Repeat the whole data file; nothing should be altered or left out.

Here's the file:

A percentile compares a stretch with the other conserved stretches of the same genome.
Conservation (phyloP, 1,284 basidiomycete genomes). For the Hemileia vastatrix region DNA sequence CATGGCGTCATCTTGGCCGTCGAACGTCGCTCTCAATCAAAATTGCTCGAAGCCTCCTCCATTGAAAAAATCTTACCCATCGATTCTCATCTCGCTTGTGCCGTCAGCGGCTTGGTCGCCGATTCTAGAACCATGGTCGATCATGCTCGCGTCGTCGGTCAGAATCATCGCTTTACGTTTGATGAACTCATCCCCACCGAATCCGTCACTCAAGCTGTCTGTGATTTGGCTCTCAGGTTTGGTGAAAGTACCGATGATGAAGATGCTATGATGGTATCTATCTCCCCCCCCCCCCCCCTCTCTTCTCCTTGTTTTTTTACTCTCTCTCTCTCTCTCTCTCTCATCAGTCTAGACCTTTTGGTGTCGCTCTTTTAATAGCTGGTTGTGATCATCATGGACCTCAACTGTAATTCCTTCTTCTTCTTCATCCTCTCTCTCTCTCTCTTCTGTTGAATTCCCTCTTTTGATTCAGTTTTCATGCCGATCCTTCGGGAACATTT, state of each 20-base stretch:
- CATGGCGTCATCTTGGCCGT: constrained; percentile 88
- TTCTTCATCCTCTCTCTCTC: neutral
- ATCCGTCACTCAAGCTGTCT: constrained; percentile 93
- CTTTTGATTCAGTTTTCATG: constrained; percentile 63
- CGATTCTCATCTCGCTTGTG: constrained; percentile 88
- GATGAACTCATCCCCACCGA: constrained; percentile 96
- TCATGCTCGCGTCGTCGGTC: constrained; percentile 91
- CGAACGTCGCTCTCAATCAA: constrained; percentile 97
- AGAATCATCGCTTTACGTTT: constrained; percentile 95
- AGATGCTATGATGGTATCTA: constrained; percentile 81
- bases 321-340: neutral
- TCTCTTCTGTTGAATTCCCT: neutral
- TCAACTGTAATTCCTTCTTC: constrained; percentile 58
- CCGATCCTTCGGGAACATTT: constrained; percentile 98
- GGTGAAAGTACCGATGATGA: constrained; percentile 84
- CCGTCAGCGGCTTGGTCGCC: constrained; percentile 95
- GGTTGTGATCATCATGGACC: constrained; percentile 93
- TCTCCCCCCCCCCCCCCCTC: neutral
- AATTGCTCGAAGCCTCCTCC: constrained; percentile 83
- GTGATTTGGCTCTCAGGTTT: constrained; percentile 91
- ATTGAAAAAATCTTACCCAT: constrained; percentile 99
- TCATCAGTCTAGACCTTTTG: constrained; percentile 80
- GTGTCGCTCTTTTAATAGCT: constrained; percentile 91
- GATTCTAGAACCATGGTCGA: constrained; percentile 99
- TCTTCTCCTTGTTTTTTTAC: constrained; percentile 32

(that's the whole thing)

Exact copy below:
A percentile compares a stretch with the other conserved stretches of the same genome.
Conservation (phyloP, 1,284 basidiomycete genomes). For the Hemileia vastatrix region DNA sequence CATGGCGTCATCTTGGCCGTCGAACGTCGCTCTCAATCAAAATTGCTCGAAGCCTCCTCCATTGAAAAAATCTTACCCATCGATTCTCATCTCGCTTGTGCCGTCAGCGGCTTGGTCGCCGATTCTAGAACCATGGTCGATCATGCTCGCGTCGTCGGTCAGAATCATCGCTTTACGTTTGATGAACTCATCCCCACCGAATCCGTCACTCAAGCTGTCTGTGATTTGGCTCTCAGGTTTGGTGAAAGTACCGATGATGAAGATGCTATGATGGTATCTATCTCCCCCCCCCCCCCCCTCTCTTCTCCTTGTTTTTTTACTCTCTCTCTCTCTCTCTCTCTCATCAGTCTAGACCTTTTGGTGTCGCTCTTTTAATAGCTGGTTGTGATCATCATGGACCTCAACTGTAATTCCTTCTTCTTCTTCATCCTCTCTCTCTCTCTCTTCTGTTGAATTCCCTCTTTTGATTCAGTTTTCATGCCGATCCTTCGGGAACATTT, state of each 20-base stretch:
- CATGGCGTCATCTTGGCCGT: constrained; percentile 88
- TTCTTCATCCTCTCTCTCTC: neutral
- ATCCGTCACTCAAGCTGTCT: constrained; percentile 93
- CTTTTGATTCAGTTTTCATG: constrained; percentile 63
- CGATTCTCATCTCGCTTGTG: constrained; percentile 88
- GATGAACTCATCCCCACCGA: constrained; percentile 96
- TCATGCTCGCGTCGTCGGTC: constrained; percentile 91
- CGAACGTCGCTCTCAATCAA: constrained; percentile 97
- AGAATCATCGCTTTACGTTT: constrained; percentile 95
- AGATGCTATGATGGTATCTA: constrained; percentile 81
- bases 321-340: neutral
- TCTCTTCTGTTGAATTCCCT: neutral
- TCAACTGTAATTCCTTCTTC: constrained; percentile 58
- CCGATCCTTCGGGAACATTT: constrained; percentile 98
- GGTGAAAGTACCGATGATGA: constrained; percentile 84
- CCGTCAGCGGCTTGGTCGCC: constrained; percentile 95
- GGTTGTGATCATCATGGACC: constrained; percentile 93
- TCTCCCCCCCCCCCCCCCTC: neutral
- AATTGCTCGAAGCCTCCTCC: constrained; percentile 83
- GTGATTTGGCTCTCAGGTTT: constrained; percentile 91
- ATTGAAAAAATCTTACCCAT: constrained; percentile 99
- TCATCAGTCTAGACCTTTTG: constrained; percentile 80
- GTGTCGCTCTTTTAATAGCT: constrained; percentile 91
- GATTCTAGAACCATGGTCGA: constrained; percentile 99
- TCTTCTCCTTGTTTTTTTAC: constrained; percentile 32